The Husbands Secret Page 104
\Jesus. Swimming.\ John-Paul\s whole body heaved and he pressed his palm to the centre of his chest as if he was in the throes of a heart attack.
\Don\ drop dead on me,\ said Cecilia sharply.
She pushed the heels of her hands deep into her eye sockets and turned them in a circular motion. She could taste so much salt from all her tears, it was like she\d been swimming in the sea.
\Why did you tell Rachel?\ said John-Paul. \Why now?\
She dropped her hands from her face and looked at him. She lowered her voice to a whisper. \Because she thought Connor Whitby killed Janie. She was trying to hit Connor.\
She watched John-Paul\s face as his mind travelled from A to B and finally to the horrendous responsibility of C.
He pressed his fist to his mouth. \F*k,\ he said quietly into his knuckles and he began to rock back and forth like an autistic child.
\This was my fault,\ he mumbled into his hand. \I made this happen. Oh God, Cecilia. I should have confessed. I should have told Rachel Crowley.\
\Stop it,\ hissed Cecilia. \Polly might hear.\
He stood up and walked towards the door of the hospital room. He turned back and looked at Polly, his face ravaged with despair. He looked away, plucked helplessly at the fabric of his shirt. Then he suddenly crouched down, his head bent, his hands interlocked at the back of his neck.
Cecilia watched him dispassionately. She remembered how he\d sobbed on Good Friday morning. The pain and regret he felt for what he\d done to another man\s daughter was nothing compared to what he felt for his own daughter.
She looked away from him and back at Polly. You could try as hard as possible to imagine someone else\s tragedy - drowning in icy waters, living in a city split by a wall - but nothing truly hurt until it happened to you. Most of all, to your child.
\Get up, John-Paul,\ she said without looking at him. Her eyes stayed on Polly.
She thought of Isabel and Esther, who were at home with her parents and John-Paul\s mother right now, along with various other relatives. John-Paul and Cecilia had made it clear that they didn\ want any visitors at the hospital yet, so everyone was gathered at the house. Isabel and Esther were being kept distracted for now, but the siblings always got neglected when something like this happened to a family. She would have to make sure she found a way to be a mother to all three of her daughters through this. The P&C would go. The Tupperware would go.
She turned to look again at John-Paul, who was still hunkered down on the floor, as if protecting himself from a bomb blast.
\Get up,\ she said again. \You can\ fall apart. Polly needs you. We all need you.\
John-Paul removed his hands from his neck and looked up at her with bloodshot eyes. \But I\m not going to be here for you,\ he said. \Rachel will tell the police.\
\Maybe,\ said Cecilia. \Maybe she will. But I don\ think so. I don\ think Rachel is going to take you away from your family.\ There was no real evidence for this, except somehow she felt that it was true. \Not right now anyway.\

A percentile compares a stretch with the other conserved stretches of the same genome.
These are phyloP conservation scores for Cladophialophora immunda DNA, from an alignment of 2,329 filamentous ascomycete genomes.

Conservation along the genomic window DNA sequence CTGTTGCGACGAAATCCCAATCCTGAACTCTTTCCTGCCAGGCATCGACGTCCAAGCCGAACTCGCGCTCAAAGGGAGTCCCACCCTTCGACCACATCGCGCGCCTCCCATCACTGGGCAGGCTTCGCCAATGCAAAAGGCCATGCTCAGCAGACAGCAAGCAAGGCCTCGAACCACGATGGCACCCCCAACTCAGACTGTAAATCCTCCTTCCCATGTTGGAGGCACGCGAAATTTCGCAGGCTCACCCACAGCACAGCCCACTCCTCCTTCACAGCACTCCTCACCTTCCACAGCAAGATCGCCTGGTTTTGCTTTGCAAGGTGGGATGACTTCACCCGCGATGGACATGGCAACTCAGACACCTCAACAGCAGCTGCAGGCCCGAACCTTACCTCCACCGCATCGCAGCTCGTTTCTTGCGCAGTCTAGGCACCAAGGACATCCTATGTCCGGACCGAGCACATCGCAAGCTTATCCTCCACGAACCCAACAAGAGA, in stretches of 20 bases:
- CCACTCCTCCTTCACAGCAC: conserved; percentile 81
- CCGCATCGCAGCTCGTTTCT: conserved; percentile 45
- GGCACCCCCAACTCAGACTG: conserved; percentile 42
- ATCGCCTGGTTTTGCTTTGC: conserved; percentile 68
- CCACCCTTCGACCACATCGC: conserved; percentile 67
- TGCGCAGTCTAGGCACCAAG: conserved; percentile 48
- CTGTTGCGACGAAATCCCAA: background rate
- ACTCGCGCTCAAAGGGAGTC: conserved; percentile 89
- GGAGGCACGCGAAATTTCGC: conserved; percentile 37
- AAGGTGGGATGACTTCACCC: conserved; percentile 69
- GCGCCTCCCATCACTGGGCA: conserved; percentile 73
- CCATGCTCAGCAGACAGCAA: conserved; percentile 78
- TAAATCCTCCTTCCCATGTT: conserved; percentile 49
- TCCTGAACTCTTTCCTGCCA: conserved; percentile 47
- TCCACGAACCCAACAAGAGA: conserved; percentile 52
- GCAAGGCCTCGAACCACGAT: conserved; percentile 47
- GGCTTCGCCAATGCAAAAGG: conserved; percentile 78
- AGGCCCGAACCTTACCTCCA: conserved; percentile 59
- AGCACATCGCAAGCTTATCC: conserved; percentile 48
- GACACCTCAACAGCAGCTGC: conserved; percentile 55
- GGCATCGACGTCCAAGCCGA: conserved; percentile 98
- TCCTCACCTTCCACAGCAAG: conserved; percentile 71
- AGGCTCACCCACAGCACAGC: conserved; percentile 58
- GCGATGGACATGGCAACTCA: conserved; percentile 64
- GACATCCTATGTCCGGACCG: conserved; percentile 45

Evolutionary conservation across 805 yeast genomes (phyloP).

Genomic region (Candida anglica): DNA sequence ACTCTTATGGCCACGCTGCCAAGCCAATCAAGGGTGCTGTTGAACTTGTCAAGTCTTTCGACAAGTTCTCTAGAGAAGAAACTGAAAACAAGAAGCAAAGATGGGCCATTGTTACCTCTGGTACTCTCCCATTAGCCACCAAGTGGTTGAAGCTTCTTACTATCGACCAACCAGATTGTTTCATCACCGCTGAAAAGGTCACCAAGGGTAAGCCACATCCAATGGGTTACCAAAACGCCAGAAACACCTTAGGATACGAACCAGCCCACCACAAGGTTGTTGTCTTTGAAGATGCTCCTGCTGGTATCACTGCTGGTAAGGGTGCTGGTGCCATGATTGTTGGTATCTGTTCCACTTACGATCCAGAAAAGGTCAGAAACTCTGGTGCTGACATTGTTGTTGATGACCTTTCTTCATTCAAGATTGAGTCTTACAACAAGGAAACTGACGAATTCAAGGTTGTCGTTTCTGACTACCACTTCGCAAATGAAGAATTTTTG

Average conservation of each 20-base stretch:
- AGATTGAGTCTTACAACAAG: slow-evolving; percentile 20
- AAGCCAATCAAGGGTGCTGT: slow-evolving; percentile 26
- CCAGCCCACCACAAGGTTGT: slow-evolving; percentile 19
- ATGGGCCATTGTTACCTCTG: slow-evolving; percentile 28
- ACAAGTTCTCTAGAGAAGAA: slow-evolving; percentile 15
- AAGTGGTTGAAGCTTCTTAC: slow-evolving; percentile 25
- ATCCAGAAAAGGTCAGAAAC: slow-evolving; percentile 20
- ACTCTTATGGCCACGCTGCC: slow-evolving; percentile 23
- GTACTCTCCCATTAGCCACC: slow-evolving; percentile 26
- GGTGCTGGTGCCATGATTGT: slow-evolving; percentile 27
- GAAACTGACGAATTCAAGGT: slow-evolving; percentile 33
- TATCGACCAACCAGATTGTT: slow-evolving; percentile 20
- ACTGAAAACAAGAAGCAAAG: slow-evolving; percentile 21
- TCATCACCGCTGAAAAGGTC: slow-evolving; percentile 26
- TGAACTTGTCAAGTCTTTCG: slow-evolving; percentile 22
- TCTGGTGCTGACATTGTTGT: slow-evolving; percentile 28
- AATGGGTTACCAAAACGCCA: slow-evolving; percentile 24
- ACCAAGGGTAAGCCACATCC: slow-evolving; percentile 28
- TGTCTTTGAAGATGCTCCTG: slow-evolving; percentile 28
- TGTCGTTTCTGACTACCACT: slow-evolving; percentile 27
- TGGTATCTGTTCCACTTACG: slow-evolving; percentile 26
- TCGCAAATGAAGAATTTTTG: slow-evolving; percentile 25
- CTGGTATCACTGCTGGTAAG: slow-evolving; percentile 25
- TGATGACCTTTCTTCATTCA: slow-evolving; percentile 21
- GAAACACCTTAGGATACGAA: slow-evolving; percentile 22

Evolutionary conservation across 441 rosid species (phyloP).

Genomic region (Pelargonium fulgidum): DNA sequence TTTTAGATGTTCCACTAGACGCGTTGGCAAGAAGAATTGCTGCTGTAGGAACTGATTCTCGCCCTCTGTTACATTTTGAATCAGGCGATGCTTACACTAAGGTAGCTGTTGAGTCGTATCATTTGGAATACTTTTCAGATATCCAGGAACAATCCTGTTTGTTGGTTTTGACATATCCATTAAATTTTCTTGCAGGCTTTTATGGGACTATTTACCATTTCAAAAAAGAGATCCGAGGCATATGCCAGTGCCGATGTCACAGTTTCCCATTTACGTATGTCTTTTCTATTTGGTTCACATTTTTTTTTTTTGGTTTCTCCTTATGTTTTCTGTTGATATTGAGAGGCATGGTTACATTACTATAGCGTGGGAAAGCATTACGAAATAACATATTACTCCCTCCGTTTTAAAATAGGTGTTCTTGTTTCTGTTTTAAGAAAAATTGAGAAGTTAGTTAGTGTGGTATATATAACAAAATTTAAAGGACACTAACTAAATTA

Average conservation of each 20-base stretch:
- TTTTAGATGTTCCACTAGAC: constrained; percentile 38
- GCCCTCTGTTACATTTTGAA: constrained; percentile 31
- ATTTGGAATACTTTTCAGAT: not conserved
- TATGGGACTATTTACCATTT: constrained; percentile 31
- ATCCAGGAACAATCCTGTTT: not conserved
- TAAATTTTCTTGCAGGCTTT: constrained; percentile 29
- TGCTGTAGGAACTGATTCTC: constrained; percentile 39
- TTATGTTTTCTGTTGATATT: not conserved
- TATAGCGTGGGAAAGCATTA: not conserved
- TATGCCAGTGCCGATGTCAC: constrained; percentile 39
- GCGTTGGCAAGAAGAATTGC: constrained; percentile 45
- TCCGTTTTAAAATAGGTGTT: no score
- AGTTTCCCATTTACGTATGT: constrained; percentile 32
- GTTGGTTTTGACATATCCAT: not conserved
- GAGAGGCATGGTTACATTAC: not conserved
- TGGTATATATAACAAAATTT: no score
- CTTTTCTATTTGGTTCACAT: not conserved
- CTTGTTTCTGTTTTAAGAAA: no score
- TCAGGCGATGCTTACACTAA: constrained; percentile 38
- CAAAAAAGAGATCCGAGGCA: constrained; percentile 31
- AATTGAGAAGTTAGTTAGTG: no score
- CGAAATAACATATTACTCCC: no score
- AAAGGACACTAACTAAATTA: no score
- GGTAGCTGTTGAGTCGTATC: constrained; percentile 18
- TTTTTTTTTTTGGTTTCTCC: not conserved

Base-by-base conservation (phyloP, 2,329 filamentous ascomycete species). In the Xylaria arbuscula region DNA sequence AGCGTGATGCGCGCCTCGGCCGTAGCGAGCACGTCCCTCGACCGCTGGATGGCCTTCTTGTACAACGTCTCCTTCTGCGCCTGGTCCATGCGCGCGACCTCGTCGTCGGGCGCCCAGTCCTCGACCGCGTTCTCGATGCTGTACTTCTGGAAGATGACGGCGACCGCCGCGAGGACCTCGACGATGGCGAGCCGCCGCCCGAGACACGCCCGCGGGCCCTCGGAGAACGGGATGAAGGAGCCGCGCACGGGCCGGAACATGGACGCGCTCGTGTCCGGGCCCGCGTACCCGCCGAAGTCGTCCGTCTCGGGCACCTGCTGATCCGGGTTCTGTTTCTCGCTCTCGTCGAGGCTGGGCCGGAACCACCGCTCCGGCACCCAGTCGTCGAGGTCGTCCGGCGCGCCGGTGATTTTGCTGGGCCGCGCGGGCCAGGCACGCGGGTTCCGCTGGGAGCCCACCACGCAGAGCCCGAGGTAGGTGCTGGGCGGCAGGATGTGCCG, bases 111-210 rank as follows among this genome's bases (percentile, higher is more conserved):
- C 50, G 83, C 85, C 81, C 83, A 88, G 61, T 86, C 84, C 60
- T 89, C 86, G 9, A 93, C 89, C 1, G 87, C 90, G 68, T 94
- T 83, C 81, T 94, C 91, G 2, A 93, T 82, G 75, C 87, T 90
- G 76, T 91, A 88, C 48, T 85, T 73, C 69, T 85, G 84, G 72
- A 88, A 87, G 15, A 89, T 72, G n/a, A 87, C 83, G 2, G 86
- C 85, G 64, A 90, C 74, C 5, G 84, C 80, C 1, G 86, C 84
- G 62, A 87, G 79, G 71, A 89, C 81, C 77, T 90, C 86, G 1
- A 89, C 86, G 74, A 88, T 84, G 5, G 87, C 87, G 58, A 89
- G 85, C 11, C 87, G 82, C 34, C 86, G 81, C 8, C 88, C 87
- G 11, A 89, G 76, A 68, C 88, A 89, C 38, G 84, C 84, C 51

\I think we\ve paid,\ said Cecilia, her voice low and vicious. She gestured at Polly. \Look how we\ve paid.\
Rachel sat in front of the television watching the colourful, hypnotic flicker of images and faces. If someone had turned the TV off and asked her what she\d been watching she couldn\ have answered.
She could pick up the phone this minute and have John-Paul Fitzpatrick arrested for murder. She could do it immediately, or in an hour\s time, or in the morning. She could wait until Polly was home from hospital, or she could wait a few months. Six months. A year. Give her a year with her father and then take him away. She could wait until the accident was far enough in the past for it to be a memory. She could wait for the Fitzpatrick girls to grow a little older, to get their driving licences, to not need a daddy.
It was as though she\d been handed a loaded gun, along with permission to shoot Janie\s murderer at any time. If Ed was still alive, the trigger would have been pulled already. The police would have been called hours ago.
She thought of John-Paul\s hands around Janie\s neck and felt that old familiar rage blossom across her chest. My little girl.
She thought of his little girl. The glittery pink helmet. Brake. Brake. Brake.
If she told the police about John-Paul\s confession, would the Fitzpatricks tell them about her own confession? Would she be arrested for attempted murder? It was only luck that she hadn\ killed Connor. Was her foot on the accelerator an equal sin to his hands around Janie\s neck? But what happened to Polly was an accident. Everyone knew that. She rode her bike straight in front of Rachel\s car. It should have been Connor. What if Connor had been dead tonight? His family receiving that phone call, the call that meant for the rest of your life you never heard a phone ring or a knock on the door without a chill of fear.
Connor was alive. Polly was alive. Janie was the only one who was dead.
What if he hurt someone else? She remembered his face at the hospital ravaged with worry over his daughter\s mangled body. \She laughed at me, Mrs Crowley.\ She laughed at you? You stupid, egotistical little bastard. That was enough to make you kill her? To take away her life. To take away all the days she could have lived, the degree she never earned, the countries she never visited, the husband she never married, the children she never had. Rachel shook so hard she felt her teeth chatter.